Projects Could Replace Belmont Olympic Pool
From Issue: Volume XXI - Number 5
By Jeremy Matusow
The City of Long Beach is currently discussing the proposal for the construction of a provisional outdoor pool that would cost approximately $4.2 million. The development of the pool would replace the Belmont Plaza Olympic pool temporarily due to its closure on Jan. 10. According to the City of Long Beach, the facility was considered “substandard” and “structurally unsound.”
The city staff recommended to the City Council the establishment of a brand new facility that would replace the Belmont Indoor Olympic Pool. According to a statement from the city, “The Belmont Olympic Pool, in its current condition, is a substandard building that is seismically and structurally unsafe.”
The facility, which would be assembled where the Belmont Pool exists, would consist of an indoor and outdoor pool. This would balance the recreational and competitive swimming needs of individuals. The project would cost somewhere between $54 to $62 million and take approximately two to three years to complete.
The proposed project would meet the principles for water polo events as well as 50-meter, 25-meter and 25-yard swimming. Included would be the cost of recreational diving boards.
However, taller competitive diving platforms such as 5, 7.5 and 10 meters would cost an additional $8.1 million.
Gary DeLong, Councilmember of the 3rd District of Long Beach, shares his take on the proposed project.
“The new world-class Belmont Aquatic Facility will truly reflect our city’s status as the Aquatic Capital of America, broaden our participation in aquatic sports at the national and international level, and, most importantly, create opportunities for the current and next generations of Long Beach youth,” said DeLong.
DeLong said that the existing Belmont Pool buildings were constructed for the 1968 Olympic swim trials, and the facility gained additional worldwide recognition as the site of the 1976 Olympic swim trials, as well as the NCAA championships in 1974 and 1978.
According to the Belmont Plaza Olympic Pool Seismic Evaluation and City Council Proposal, the next step would be to initiate the proposed Project’s entitlement phase, which includes California Environmental Quality Act (CEQA) clearance and any required local discretionary approvals such as site plan review.
Because of Paul KT Yeh, Structural Engineer of TMAD Taylor Gaines, who confirmed that the pool was unsafe in the event of an earthquake, alternative options have been put in place to tackle the issue of the Belmont Pool.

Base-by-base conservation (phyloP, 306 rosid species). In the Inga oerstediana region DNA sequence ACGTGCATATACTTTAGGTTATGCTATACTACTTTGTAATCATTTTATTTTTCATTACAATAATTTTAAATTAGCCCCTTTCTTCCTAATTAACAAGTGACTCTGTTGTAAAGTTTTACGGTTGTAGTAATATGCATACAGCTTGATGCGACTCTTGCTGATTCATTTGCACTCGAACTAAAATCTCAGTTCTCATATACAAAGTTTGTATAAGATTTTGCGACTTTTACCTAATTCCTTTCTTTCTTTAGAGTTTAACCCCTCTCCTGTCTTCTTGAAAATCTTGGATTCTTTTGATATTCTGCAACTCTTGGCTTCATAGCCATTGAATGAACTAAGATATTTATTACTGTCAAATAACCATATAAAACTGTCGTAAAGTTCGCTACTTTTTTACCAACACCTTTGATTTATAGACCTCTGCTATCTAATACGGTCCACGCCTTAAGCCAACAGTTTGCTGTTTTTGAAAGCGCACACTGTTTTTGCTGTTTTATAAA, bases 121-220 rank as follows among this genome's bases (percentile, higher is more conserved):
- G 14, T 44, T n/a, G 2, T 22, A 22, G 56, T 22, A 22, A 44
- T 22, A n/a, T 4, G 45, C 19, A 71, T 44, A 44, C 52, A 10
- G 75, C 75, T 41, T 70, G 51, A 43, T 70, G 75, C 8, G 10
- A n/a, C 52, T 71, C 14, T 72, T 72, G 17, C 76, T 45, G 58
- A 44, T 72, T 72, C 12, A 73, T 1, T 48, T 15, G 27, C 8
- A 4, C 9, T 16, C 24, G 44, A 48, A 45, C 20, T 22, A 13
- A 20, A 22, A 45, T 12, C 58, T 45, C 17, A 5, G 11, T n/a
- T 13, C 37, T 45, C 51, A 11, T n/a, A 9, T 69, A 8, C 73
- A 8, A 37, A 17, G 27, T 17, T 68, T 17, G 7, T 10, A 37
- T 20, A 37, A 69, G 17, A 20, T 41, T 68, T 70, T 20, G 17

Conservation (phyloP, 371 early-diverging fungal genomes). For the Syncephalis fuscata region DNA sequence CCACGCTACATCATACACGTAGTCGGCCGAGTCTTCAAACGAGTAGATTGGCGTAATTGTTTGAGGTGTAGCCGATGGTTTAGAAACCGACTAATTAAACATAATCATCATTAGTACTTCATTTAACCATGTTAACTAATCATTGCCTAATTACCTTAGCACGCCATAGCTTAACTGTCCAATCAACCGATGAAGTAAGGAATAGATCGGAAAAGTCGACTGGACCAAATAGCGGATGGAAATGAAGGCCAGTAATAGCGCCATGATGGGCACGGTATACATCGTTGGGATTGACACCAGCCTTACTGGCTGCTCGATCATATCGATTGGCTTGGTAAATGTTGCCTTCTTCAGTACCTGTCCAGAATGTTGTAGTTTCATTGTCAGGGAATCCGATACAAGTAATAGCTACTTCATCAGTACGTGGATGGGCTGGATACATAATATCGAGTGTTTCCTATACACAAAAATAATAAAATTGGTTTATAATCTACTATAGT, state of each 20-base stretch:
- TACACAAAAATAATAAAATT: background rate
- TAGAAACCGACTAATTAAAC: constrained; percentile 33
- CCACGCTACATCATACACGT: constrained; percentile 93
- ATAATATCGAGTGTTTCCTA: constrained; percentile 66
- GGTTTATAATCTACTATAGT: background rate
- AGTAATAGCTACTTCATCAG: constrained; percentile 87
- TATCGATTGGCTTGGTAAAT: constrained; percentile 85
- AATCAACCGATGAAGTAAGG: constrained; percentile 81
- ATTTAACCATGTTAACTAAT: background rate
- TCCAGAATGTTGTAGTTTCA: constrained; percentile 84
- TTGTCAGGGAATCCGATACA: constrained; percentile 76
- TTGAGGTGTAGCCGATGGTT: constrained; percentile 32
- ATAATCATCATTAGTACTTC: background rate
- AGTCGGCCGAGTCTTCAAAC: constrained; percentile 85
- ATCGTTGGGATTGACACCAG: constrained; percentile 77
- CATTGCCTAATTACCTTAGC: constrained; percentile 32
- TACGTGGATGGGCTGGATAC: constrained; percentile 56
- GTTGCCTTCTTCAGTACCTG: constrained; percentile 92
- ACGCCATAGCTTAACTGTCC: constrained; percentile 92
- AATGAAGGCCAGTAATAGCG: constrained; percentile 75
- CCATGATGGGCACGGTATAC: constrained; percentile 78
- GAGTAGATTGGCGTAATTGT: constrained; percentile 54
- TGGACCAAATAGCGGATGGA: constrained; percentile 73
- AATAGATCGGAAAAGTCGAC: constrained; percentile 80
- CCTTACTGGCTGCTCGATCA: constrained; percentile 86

According to the seismic evaluation and City Council proposal, the interim options to provide pool facilities are as follows:
• The first option would be to install a temporary outdoor pool in the adjacent parking lot.
• The second would be to conduct an emergency seismic retrofit of the existing columns using a fiber wrap method.
• The third is to conduct selective demolition of the Natatorium to remove the existing roof and strengthen the support columns as well as installing a new roof.
• The final option is to accommodate existing user groups at other city and local pools.
According to the proposal, Option 1 is highly recommended because of cost-efficiency. It would provide much needed pool space during project entitlement. The facility would cost approximately $4.2 million and five to eight months to complete.
However, Option 2 would entail demolition that is complex and lengthy. This particular project would cost approximately anywhere between $4.2 million and $5.5 million and take six to nine months to complete. It would necessitate the existing pools be protected.
The third option involves strengthening the support columns using a fiber wrap method, which would cost approximately $3 million and take three to five months to complete. According to the proposal, this option would be the most affordable but would not provide any interim accommodations should the proposed project proceed to construction.
The final option would accommodate existing user groups at other city and local pools. This would be cost efficient but limit the existing activity, meaning that not every competitive and recreational use could be repositioned to existing pools.
According to the proposal, under fiscal impact, the estimated cost for the long-term project is at least $50 million. The additional, estimated cost for Option 1 of a temporary outdoor pool is $4.2 million, as stated before and is budgeted for FY 13 in the Tidelands Operations Fund (TF 401) in the City Manager Department.